You were on a school trip and were on your way back to the hotel late one night when your school bus, full of children, broke down in a lonely area. Describe what you saw and experienced as you looked around. How was the problem solved?

School trips are a part and parcel of school curricular activities. It gives us lessons each time. Here is one incident which I want to share with you all. Every year, our school used to plan tours for every class which were both entertaining and educational. Sometimes, they used to take us to monuments, zoos or some other fun places. It was in the year 2010 when I was studying in VII class, we went on a Rajasthan tour for three days and two nights. They had planned to take us to Jaipur, Jodhpur and Bikaner.

On reaching Jaipur, we landed in one hotel where the rooms were good enough. Groups of four children had to share each room. We were told to get ready within half an hour, and after lunch, we would start with our visit to the monuments. That day we visited Amer Fort, Hawa Mahal, Jantar Mantar and City Palace. After having our dinner, we went to sleep and had a nice sleep, because we were tired.

The next day, we went to visit Bikaner and Jodhpur. Both the cities were very beautiful. We sat in our buses after the tea break. We had to reach Jaipur city by 10 o’clock. We hardly travelled for one hour or so when the bus broke down at around 8 o’clock. We were stuck in a deserted place, and there was sand outstretched on both sides. It was an eerie feeling.

The driver along with the conductor got down to examine but to no avail. It was totally dark and cold too since in deserts, nights are cold and days are warmer. They both tried hard, but in sheer darkness, no solution could be reached.

Our teachers were all worried, but they kept their cool and asked us to remain quiet and not to make any noise, lest we should draw the attention of anti-social elements.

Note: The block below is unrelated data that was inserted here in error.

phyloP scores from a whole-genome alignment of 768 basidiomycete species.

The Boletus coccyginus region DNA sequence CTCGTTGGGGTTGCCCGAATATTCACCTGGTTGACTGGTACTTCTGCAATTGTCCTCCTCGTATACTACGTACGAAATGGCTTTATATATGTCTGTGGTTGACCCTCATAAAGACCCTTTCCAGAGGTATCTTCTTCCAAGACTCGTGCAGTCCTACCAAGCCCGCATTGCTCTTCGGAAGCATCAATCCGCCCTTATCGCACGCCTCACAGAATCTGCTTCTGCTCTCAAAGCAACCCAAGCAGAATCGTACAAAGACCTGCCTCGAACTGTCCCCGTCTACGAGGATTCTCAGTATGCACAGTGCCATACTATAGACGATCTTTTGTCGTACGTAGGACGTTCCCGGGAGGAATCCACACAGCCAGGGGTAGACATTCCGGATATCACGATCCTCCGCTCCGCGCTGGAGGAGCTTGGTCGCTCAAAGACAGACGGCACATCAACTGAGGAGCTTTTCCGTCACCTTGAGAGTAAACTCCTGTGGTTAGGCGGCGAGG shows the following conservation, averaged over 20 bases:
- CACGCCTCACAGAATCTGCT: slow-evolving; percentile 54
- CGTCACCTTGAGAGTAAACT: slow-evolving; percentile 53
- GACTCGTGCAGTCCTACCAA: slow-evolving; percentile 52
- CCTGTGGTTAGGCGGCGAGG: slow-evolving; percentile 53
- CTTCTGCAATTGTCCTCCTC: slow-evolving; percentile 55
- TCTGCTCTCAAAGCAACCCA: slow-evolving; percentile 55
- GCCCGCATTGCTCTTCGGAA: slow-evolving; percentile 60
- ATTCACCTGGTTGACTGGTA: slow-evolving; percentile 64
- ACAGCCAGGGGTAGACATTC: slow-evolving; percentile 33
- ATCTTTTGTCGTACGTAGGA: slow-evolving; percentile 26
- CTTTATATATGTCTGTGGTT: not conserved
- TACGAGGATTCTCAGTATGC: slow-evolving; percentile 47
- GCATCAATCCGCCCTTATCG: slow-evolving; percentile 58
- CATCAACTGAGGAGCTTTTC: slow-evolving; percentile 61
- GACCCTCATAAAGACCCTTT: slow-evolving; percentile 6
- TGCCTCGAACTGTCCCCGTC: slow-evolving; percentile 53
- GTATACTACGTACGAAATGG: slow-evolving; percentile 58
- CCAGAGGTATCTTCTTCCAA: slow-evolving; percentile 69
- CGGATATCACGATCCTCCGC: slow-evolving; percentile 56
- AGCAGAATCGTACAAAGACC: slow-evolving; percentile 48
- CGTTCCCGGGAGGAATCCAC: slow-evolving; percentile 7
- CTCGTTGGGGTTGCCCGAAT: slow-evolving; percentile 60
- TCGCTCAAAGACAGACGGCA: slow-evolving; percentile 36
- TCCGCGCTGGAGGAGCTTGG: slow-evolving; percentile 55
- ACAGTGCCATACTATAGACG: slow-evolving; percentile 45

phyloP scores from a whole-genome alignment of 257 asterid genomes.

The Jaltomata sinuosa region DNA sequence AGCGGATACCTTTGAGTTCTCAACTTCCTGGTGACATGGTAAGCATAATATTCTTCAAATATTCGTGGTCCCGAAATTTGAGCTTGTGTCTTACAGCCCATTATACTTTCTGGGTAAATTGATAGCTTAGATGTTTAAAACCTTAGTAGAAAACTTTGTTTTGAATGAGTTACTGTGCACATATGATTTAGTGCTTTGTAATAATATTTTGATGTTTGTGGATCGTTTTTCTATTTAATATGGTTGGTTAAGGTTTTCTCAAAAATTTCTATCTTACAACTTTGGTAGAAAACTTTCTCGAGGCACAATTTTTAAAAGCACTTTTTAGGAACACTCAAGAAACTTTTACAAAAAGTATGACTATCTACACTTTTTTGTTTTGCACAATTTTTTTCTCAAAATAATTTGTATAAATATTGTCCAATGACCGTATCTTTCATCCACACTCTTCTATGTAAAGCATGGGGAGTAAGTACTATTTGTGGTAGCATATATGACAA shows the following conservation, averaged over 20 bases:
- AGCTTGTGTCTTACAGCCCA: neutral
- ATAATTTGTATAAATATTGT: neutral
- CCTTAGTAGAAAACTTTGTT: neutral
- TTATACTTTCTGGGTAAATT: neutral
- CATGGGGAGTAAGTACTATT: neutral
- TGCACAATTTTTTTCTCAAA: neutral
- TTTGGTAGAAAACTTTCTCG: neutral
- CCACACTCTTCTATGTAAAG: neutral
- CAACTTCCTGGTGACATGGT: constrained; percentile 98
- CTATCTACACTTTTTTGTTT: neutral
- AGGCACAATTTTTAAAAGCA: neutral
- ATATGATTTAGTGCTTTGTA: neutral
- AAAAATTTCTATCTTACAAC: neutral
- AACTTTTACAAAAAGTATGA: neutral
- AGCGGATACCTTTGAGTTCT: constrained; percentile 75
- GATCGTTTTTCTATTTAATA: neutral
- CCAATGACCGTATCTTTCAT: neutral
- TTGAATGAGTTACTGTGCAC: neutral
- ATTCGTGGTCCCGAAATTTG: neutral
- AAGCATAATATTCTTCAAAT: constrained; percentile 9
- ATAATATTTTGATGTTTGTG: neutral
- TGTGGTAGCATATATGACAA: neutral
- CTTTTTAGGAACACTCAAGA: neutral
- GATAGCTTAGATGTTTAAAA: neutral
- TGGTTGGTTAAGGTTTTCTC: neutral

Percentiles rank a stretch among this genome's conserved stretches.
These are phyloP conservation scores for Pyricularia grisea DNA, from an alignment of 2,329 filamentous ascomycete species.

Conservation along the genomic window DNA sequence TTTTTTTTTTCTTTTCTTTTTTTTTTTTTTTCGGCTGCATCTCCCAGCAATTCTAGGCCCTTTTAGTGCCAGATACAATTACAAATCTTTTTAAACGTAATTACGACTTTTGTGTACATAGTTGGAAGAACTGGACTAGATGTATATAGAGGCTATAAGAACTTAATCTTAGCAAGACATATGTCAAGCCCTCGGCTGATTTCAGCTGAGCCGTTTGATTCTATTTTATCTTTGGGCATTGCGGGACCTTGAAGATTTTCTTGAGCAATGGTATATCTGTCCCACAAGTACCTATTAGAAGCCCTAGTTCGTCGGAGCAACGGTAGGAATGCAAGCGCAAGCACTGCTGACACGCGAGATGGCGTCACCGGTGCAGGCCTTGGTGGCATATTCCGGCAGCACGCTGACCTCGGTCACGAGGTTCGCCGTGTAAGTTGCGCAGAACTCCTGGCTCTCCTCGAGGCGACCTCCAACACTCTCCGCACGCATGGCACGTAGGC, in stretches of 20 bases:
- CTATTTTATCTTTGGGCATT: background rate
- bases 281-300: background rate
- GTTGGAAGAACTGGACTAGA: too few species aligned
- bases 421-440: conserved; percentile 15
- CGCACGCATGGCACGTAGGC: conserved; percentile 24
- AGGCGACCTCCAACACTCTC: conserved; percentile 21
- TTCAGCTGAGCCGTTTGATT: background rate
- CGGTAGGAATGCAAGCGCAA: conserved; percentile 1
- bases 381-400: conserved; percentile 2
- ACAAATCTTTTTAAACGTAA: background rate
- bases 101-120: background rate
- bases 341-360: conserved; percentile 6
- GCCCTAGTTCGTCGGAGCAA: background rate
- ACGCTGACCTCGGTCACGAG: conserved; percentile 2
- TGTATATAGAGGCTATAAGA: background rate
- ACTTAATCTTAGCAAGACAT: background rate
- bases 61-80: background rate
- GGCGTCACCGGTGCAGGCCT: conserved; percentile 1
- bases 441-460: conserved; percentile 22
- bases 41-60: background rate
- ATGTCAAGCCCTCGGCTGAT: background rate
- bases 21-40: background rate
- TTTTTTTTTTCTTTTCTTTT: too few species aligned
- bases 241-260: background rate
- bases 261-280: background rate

At a distance of about 200 metres, we saw some tents. The little light guided us to that place. When we approached nearer to the tents, we saw some camels tied outside. They were Rajasthani Banjaras. They were all busy singing, dancing and enjoying themselves. When we approached their tent, they were shocked and asked us who we were and what we wanted? When our teacher and driver narrated the whole tragedy, they were a bit suspicious. But when we showed them our bus and students crying in it, they readily agreed to help us.

They took all the students to their tents ‘They gave us some food. And they entertained us by singing and dancing around the bonfire. We went to sleep afterwards. The bus couldn’t be repaired before morning. We didn’t mind it, for this was an exciting adventure. We forgot our fear and stress. This adventure would be cherished life-long.

The next morning, our bus was repaired and we came back to our hotel. We packed our luggage, had our breakfast and started early to prevent any more eventualities. We came back at 5 o’clock in the evening and shared our experience with our parents, who were already waiting to pick us up from school.

First, they appeared a little worried, but later they thanked God and the troupe of Banjaras, who appeared as an angel and helped us at such a crucial hour of the night.

We all felt that this adventure was a part and parcel of our school trip, and such challenges teach us to become stronger and brave in life and we should favour everyone in a fix like the Banjaras helped us.

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